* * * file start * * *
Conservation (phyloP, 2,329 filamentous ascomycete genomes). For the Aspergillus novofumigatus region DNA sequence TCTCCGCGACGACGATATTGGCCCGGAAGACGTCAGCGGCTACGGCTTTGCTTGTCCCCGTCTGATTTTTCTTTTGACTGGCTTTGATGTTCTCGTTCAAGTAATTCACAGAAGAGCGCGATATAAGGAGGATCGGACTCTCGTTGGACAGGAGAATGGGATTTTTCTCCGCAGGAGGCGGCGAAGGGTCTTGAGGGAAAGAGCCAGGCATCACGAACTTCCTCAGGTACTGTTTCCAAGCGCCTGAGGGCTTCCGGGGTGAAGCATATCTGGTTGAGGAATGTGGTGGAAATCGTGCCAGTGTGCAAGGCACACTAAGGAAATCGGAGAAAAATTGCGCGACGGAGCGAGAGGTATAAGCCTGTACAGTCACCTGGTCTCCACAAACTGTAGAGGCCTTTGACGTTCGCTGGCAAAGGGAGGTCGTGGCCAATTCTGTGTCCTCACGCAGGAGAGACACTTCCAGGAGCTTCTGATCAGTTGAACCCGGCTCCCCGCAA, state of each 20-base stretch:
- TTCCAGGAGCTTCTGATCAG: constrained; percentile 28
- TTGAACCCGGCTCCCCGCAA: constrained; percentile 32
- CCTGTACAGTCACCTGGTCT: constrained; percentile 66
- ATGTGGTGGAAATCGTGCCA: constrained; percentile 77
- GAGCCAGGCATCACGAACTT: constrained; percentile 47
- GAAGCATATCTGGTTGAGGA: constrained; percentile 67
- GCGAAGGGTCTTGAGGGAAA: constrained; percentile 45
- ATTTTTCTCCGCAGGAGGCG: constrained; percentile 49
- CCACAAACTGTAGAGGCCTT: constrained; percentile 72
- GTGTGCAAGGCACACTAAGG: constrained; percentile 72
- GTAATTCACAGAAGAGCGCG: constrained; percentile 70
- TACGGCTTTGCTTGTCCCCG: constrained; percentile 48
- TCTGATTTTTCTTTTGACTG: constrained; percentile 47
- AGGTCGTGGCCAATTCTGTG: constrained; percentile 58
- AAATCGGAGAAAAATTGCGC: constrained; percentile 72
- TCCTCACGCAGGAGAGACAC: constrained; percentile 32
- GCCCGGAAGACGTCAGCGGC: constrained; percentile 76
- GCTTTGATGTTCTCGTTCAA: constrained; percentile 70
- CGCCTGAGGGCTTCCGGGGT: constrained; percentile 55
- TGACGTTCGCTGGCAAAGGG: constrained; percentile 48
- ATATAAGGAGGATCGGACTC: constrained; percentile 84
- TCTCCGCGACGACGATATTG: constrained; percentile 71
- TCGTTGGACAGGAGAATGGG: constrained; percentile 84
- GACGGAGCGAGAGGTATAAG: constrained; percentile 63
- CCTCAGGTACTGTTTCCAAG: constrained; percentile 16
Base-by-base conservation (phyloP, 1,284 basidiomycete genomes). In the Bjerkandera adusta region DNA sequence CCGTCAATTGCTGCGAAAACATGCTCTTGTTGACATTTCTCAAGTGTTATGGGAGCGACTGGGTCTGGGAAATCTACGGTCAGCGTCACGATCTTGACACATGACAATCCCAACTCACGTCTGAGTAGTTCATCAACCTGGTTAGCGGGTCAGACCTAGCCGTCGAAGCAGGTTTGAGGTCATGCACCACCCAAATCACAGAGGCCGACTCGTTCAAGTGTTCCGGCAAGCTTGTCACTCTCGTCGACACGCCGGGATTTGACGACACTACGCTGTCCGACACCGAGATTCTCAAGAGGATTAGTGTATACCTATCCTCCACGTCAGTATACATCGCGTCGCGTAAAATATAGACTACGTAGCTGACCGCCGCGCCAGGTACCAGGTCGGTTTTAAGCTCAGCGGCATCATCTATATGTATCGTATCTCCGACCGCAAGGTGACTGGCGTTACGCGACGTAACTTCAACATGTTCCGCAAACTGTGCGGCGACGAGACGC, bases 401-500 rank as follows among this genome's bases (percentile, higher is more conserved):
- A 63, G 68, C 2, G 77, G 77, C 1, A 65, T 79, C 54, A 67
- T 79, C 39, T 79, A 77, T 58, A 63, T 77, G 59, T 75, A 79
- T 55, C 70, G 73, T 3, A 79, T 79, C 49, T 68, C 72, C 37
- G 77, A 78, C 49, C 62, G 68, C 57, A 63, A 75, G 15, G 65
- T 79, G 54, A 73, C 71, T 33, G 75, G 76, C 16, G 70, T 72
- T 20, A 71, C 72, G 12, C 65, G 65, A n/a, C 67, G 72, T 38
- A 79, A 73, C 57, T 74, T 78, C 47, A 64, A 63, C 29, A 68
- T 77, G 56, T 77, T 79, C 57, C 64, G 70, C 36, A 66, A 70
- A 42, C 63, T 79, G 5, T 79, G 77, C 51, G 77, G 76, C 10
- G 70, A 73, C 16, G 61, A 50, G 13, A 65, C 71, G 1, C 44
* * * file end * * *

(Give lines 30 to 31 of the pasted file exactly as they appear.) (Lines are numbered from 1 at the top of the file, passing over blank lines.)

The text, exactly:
- T 55, C 70, G 73, T 3, A 79, T 79, C 49, T 68, C 72, C 37
- G 77, A 78, C 49, C 62, G 68, C 57, A 63, A 75, G 15, G 65